• Claudia R. Baquet, MD, MPH, was awarded the Cancer Prevention Laurel for National Leadership. She is a Professor of Medicine and Associate Dean for Policy and Planning at the University of Maryland School of Medicine. She has dedicated her career to improving health outcomes and eliminating cancer disparities for minority and underserved populations. Her pioneering work laid the foundation for cancer health disparities research. In addition, her commitment to increasing community awareness in clinical trials and engaging community partners in research is unsurpassed. As a direct result of her work, thousands of medically disenfranchised people have received critical health services and education.
  • Joseph Sung, MD, PhD, was awarded the Cancer Prevention Laurel for International Leadership. Dr. Sung serves as the Associate Dean for General Affairs at the Chinese University of Hong Kong Faculty of Medicine and as Director of the University’s Institute of Digestive Disease Stanley Ho Centre for Emerging Infectious Diseases, and the Cheng Suen Man Shook Foundation Centre for Hepatitis Studies. Since 2000, he has dedicated himself to colorectal cancer prevention and early detection in the Asia Pacific region. He implemented the first population-wide colonoscopy screening for colonic neoplasia in Asia, and founded the Asia Pacific Working Group on Colorectal Cancer in 2004. The Working Group includes academics and key opinion leaders in the field from 14 Asian countries. In September 2007, the group issued the first Asia Pacific Consensus Recommendation in Colorectal Cancer Screening, which will be published in the International Journal of Gastroenterology and Hepatology, GUT.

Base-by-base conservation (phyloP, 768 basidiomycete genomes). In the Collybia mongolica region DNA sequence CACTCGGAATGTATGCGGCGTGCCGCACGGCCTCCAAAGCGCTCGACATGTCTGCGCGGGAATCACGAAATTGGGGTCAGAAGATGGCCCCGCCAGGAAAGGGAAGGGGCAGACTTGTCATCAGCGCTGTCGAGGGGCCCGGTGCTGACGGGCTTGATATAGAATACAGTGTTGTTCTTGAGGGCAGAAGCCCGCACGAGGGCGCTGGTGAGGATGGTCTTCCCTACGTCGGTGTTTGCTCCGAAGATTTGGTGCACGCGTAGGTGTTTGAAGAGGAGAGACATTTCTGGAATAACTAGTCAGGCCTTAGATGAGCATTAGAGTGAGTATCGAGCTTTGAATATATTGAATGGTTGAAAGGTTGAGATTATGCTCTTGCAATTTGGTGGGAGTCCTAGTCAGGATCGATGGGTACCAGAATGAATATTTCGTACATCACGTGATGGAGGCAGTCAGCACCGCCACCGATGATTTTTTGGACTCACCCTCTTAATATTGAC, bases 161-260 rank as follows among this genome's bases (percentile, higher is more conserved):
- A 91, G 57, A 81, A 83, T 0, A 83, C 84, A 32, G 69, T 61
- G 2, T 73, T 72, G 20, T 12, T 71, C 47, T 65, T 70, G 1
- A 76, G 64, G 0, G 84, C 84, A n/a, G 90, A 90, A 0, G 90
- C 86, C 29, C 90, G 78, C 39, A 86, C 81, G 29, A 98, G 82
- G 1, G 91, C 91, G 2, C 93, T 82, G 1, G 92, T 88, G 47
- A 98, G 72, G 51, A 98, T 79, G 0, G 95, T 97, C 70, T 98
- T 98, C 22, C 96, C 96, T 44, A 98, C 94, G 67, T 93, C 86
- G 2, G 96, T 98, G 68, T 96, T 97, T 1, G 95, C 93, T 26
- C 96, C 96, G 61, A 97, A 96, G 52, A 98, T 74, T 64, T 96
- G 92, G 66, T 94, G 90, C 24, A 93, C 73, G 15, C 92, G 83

To learn more about the 2008 Prevent Cancer Foundation’s Dialogue for Action(tm) Conference, visit: Conference Co-Chairs: Richard Wender, MD, Thomas Jefferson University and member of the Foundation’s Medical Advisory Board; Tim Byers, MD, MPH, University of Colorado Cancer Center; and Robert Smith, PhD, American Cancer Society. Conference Sponsors: Patron, Quest Diagnostics; Benefactor, Genentech; and Supporters, Beckman Coulter, Inc., Exact Sciences, Olympus America, Inc. and Quidel. (Sponsors have no involvement in the agenda or content of the conference.)

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Editor’s Note:
Photo attached for your use. Suggested caption: (L-R) Prevent Cancer Foundation President and Founder Carolyn Aldigé, Anita Mitchell, Joseph Sung MD, PhD, Claudia R. Baquet, MD, MPH and Alan Thorson, MD.

About Prevent Cancer Foundation
The Prevent Cancer Foundation (formerly the Cancer Research and Prevention Foundation) was started in 1985 when Founder and President Carolyn Aldigé first understood the power of prevention to defeat cancer – and recognized that too few of the country’s resources were used to promote cancer prevention research or education. Today, it is one of the nation’s leading health organizations and has catapulted cancer prevention to prominence. Through healthy lifestyle choices, you can reduce your risk of breast, cervical, colorectal, lung, oral, prostate, skin and testicular cancers.

Since its inception the Foundation has provided more than $97 million in support of cancer prevention and early detection research, education and community outreach programs. The Foundation’s peer-reviewed grants have been awarded to more than 300 scientists from more than 150 of the leading academic medical centers nationwide. This research has been pivotal in developing a body of knowledge that is the basis for important cancer prevention and early detection strategies. For more information, please visit